Countdown to Graduation
I just couldn't help myself, I had to get another job. That brings the grand total up to 5. I'm now a sports stringer for the News of the Orange out of Hillsborough. For those of you who don't know what a stringer is, it's similar to a freelance writer. Whenever there is a game that needs to be covered, I'll just get an e-mail or phone call and head out to the game.
I found this opportunity through a UNC Journalism school listserv and covering high school sports is right up my alley. I e-mailed the guy before I went on Spring Break and met with him after. The News of the Orange is a publication with only two full-time staffers. It's community journalism at its best covering everything from school board meetings to spelling bees. Josh, the guy I met with, said they needed me to cover one high school game a week and also take pictures. That's probably what I was most excited about, that I would to add photographer to my resume.
Driving into Hillsborough from Chapel Hill is really like crossing into another part of the world. It's so quaint and everything seems to have some sort of historical significance. I love the town hall and the old houses, as well as the mom and pop shops that are still surviving even in these tough economic times. I didn't even know there was such a thing as an archery store, but Hillsborough has one. It's almost like the town is untouched by the outside world, and the most exciting thing? Free public parking! Chapel Hill would probably explode before that happened.
Although newspapers are in general dying and more or less digging their own graves (that's sure to be a blog post soon), community newspapers are still doing relatively well because articles are written about things the community actually cares about and that they wouldn't be able to find online. There's probably not going to be a blog post about the Cedar Ridge vs. Orange rivalry high school lacrosse game floating out there on the internet, so that's where I come in.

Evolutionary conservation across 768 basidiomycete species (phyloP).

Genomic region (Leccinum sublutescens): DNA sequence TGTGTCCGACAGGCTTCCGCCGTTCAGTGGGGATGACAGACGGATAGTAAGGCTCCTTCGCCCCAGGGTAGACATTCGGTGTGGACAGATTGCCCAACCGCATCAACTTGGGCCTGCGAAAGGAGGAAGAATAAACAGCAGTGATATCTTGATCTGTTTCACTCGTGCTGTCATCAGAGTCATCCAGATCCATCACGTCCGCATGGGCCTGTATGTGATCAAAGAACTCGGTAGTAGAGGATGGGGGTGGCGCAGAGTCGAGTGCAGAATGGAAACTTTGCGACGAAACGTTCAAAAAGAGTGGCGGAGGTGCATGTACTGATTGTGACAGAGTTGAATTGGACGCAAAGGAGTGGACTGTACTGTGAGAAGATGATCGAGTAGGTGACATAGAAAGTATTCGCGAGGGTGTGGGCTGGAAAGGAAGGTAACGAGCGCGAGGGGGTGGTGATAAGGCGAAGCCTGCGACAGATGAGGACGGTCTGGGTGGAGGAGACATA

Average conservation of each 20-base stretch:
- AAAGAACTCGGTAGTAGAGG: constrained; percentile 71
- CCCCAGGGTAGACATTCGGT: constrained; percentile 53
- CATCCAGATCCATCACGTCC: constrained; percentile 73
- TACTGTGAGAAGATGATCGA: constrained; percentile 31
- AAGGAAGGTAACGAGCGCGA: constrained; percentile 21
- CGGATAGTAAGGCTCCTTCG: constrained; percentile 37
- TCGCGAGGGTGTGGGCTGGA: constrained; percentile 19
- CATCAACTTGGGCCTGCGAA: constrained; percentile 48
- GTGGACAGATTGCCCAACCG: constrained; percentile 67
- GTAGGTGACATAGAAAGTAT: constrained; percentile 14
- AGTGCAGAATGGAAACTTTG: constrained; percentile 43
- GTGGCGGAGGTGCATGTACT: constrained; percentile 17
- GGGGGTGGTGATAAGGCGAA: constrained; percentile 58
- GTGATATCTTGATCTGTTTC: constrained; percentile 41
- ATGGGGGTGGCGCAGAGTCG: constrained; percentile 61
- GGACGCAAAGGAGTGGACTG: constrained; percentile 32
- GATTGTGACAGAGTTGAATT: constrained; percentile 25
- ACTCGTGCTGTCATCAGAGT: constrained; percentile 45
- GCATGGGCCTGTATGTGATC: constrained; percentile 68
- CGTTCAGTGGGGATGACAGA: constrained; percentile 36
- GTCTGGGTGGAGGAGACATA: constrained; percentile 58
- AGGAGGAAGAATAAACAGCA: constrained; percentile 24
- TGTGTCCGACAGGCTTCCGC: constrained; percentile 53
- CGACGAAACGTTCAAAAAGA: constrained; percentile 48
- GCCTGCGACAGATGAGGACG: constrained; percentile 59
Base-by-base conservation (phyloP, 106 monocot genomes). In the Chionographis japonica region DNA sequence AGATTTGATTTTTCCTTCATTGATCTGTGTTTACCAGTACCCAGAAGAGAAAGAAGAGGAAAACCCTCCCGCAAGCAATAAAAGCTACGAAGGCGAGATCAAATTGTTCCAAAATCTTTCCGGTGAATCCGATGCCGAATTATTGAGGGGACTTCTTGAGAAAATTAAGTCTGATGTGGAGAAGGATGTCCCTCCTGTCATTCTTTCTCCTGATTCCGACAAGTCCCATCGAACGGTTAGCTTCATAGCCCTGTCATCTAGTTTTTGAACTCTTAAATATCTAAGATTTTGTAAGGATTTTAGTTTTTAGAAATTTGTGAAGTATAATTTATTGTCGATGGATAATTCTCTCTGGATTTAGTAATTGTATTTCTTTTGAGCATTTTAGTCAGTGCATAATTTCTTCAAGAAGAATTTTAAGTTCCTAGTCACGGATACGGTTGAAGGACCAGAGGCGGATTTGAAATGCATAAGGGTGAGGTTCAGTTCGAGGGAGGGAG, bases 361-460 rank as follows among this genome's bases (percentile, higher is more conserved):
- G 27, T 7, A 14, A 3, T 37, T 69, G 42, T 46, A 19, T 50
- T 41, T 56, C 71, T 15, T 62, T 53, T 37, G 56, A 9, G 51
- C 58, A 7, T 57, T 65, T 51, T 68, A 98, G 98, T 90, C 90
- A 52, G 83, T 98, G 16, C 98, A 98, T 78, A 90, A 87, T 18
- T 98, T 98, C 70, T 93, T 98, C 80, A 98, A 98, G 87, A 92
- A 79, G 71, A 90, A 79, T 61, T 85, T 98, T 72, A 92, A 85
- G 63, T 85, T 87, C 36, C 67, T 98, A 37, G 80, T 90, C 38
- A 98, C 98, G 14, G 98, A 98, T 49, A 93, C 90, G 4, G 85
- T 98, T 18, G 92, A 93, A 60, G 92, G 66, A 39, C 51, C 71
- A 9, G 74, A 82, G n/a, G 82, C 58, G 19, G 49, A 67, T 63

I went by the office and picked up the camera before heading to Cedar Ridge High School. I got there about 2 hours early, as I was nervous about being late. (I had gotten lost going to Hillsborough the first time and was unfortunately about 15 minutes late to my meeting with Josh.) I sat down to watch some of the J.V. game, but it was getting pretty chilly so I headed back to my car and used the free time to get some school reading in. The game started 30 minutes late, so I wasn't left with a lot of time to get good light for my pictures. I thought this photography thing was easy; just let the camera do the work for me. Turns out, I was wrong. Really wrong.
I must have been a sight, racing up and down the sidelines trying to get action pictures, all while trying to write what was going on in my reporter's notebook. I also made a poor choice of shoes, so I couldn't feel my feet about halfway through the night. It was a struggle, that's for sure. I still don't understand how you take still pictures of moving people at night. I even called my friend in D.C. who is a photographer. He tried to help me, but he kept using words I didn't quite understand like shutter speed and panning. Taking pictures throughout the game did make it go a lot faster and took my mind off the numbness in the lower half of my body and fingers. And, some nice parent volunteers helped me with the numbers and names of the players. That was a big change after covering the Olympics and college sports for the past year. When you're writing a story about high school sports, really the most important thing is to get as many kids' names in as possible and make as many parents happy as you can. You can't criticize kids and you're not really trying to write the next Pulitzer.
I took the camera back to Josh the next morning, bashful and apologetic. I didn't think my pictures were really up to par, I just hoped some were usable. He empathized with me, commenting on how hard it is to do sports at night. I'm honestly a little worried he'll never call me back to do another a game. I'd like to try a sport like baseball that goes a lot slower. And if he doesn't, can I still put photographer on my resume? I sure hope so.
5 part-time jobs might be considered a lot. I think of it as trying to make and save as much money as possible, so when I realize how difficult it will be to find one full time job to replace those 5 part-time ones, I'll have something to carry me over at least for a little while.
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